Excerpt from Under the Udala Trees by Chinelo Okparanta, plus links to reviews, author biography & more

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Under the Udala Trees

by Chinelo Okparanta

Under the Udala Trees by Chinelo Okparanta X
Under the Udala Trees by Chinelo Okparanta
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  • First Published:
    Sep 2015, 336 pages
    Paperback:
    Sep 2016, 336 pages

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Book Reviewed by:
Kim Kovacs

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1

Midway between Old Oba-Nnewi Road and New Oba-Nnewi Road, in that general area bound by the village church and the primary school, and where Mmiri John Road drops off only to begin again, stood our house in Ojoto. It was a yellow-painted two-story cement construction built along the dusty brown trails just south of River John, where Papa's mother almost drowned when she was a girl, back when people still washed their clothes on the rocky edges of the river.

Ours was a gated compound, guarded at the front by a thicket of rose and hibiscus bushes. Leading up to the bushes, a pair of parallel green hedges grew, dotted heavily in pink by tiny, star-like ixora flowers. Vendors lined the road adjacent to the hedges, as did trees thick with fruit: orange, guava, cashew, and mango trees. In the recesses of the roadsides, where the bushes rose high like a forest, even more trees stood: tall irokos, whistling pines, and a scattering of oil and coconut palms. We had to turn our eyes up toward the sky to see the tops of these trees. So high were the bushes and so tall were the trees.

In the harmattan, the Sahara winds arrived and stirred up the dust, and clouded the air, and rendered the trees and bushes wobbly like a mirage, and made the sun a blurry ball in the sky.

In the rainy season, the rains wheedled the wildness out of the dust, and everything took back its clarity and its shape.

This was the normal cycle of things: the rainy season followed by the dry season, and the harmattan folding itself within the dry. All the while, goats bleated. Dogs barked. Hens and roosters scuttled up and down the roads, staying close to the compounds to which they belonged. Striped swordtails and monarchs, grass yellows and redtops? - all the butterflies? - flitted leisurely from one flower to the next.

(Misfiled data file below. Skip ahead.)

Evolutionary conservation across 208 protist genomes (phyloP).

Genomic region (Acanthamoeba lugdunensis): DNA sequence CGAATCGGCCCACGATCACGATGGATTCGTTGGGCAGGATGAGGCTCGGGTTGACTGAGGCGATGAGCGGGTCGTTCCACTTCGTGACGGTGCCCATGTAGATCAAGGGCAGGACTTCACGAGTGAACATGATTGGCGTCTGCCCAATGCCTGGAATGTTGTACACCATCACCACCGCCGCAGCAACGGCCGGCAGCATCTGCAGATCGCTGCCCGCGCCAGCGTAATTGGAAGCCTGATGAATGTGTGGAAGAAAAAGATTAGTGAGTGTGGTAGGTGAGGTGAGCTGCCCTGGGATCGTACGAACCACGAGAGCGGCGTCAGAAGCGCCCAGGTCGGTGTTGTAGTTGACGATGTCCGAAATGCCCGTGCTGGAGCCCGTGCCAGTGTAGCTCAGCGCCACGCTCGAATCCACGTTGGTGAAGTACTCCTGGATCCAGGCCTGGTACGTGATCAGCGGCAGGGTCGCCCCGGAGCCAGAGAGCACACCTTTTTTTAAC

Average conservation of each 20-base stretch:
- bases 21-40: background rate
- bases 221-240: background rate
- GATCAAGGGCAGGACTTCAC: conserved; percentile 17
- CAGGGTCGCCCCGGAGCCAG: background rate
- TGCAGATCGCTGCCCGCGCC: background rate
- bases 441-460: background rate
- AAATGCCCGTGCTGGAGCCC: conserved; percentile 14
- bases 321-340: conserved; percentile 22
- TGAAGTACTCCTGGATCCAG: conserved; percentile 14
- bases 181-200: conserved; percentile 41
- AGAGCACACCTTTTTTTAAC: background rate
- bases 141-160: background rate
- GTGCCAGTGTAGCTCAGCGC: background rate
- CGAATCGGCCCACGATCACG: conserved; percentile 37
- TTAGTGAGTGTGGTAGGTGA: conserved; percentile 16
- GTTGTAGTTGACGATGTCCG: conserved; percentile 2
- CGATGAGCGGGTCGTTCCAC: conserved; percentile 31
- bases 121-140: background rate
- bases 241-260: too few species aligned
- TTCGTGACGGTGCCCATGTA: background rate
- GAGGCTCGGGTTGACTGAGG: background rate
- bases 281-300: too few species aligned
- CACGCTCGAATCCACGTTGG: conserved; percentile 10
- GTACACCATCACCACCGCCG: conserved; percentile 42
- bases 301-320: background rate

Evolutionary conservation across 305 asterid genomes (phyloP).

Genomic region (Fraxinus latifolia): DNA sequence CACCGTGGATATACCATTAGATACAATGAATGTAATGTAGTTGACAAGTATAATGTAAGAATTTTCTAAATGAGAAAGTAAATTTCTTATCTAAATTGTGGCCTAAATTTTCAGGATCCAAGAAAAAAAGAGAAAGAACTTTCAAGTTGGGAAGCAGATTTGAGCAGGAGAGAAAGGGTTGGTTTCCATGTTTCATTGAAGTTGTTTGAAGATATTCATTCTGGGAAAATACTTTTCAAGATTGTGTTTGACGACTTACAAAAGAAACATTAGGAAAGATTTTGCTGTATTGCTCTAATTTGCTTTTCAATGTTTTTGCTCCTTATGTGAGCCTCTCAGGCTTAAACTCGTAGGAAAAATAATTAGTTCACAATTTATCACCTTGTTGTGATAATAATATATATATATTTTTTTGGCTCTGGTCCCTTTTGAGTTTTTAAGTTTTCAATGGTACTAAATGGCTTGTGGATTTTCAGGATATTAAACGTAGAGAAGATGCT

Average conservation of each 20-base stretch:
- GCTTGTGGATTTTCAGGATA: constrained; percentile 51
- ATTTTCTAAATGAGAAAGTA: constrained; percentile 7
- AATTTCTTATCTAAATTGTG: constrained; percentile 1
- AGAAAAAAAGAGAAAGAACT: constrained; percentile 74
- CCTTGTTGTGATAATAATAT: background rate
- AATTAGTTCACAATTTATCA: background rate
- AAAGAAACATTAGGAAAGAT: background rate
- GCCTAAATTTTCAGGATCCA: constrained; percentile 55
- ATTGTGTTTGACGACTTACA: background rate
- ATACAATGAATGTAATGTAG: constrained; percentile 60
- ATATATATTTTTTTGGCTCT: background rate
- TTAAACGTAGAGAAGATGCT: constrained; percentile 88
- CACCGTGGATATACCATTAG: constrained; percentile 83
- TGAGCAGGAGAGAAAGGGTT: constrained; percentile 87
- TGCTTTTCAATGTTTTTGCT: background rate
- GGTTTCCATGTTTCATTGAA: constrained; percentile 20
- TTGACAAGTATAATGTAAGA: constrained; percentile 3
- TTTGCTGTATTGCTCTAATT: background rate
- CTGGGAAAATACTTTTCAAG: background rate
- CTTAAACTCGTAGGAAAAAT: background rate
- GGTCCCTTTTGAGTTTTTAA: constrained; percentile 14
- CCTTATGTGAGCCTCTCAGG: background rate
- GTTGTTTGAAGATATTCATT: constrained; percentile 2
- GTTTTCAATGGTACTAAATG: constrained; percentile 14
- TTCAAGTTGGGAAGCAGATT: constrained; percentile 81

As for us, we moved about in that unhurried way of the butterflies, as if the breeze was sweet, as if the sun on our skin was a caress. As if slow paces allowed for the savoring of both. This was the way things were before the war: our lives, tamely moving forward.

But in 1967, the war barged in and installed itself all over the place. By 1968, the whole of Ojoto had begun pulsing with the ruckus of armored cars and shelling machines, bomber planes and their loud engines sending shock waves through our ears.

By 1968, our men had begun slinging guns across their shoulders and carrying axes and machetes, blades glistening in the sun; and out on the streets, every hour or two in the afternoons and evenings, their chanting could be heard, loud voices pouring out like libations from their mouths: "Biafra, win the war!"

It was that same year, 1968? - the second year of the war? - that Mama sent me off.

By this time, talk of all the festivities that would take place when Biafra defeated Nigeria had already begun to dwindle, supplanted, rather, by a collective fretting over what would become of us when Nigeria prevailed: Would we be stripped of our homes, and of our lands? Would we be forced into menial servitude? Would we be reduced to living on rationed food? How long into the future would we have to bear the burden of our loss? Would we recover?

All these questions, because by 1968, Nigeria was already winning, and everything had already changed.

But there were to be more changes.

There is no way to tell the story of what happened with Amina without first telling the story of Mama's sending me off. Likewise, there is no way to tell the story of Mama's sending me off without also telling of Papa's refusal to go to the bunker. Without his refusal, the sending away might never have occurred, and if the sending away had not occurred, then I might never have met Amina.

If I had not met Amina, who knows, there might be no story at all to tell. 

  

So, the story begins even before the story, on June 23, 1968. Ubosi chi ji ehihe jie: the day night fell in the afternoon, as the saying goes. Or as Mama sometimes puts it, the day that night overtook day: the day that Papa took his leave from us.

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Excerpted from Under the Udala Trees by Chinelo Okparanta. Copyright © 2015 by Chinelo Okparanta. Excerpted by permission of Houghton Mifflin Harcourt. All rights reserved. No part of this excerpt may be reproduced or reprinted without permission in writing from the publisher.

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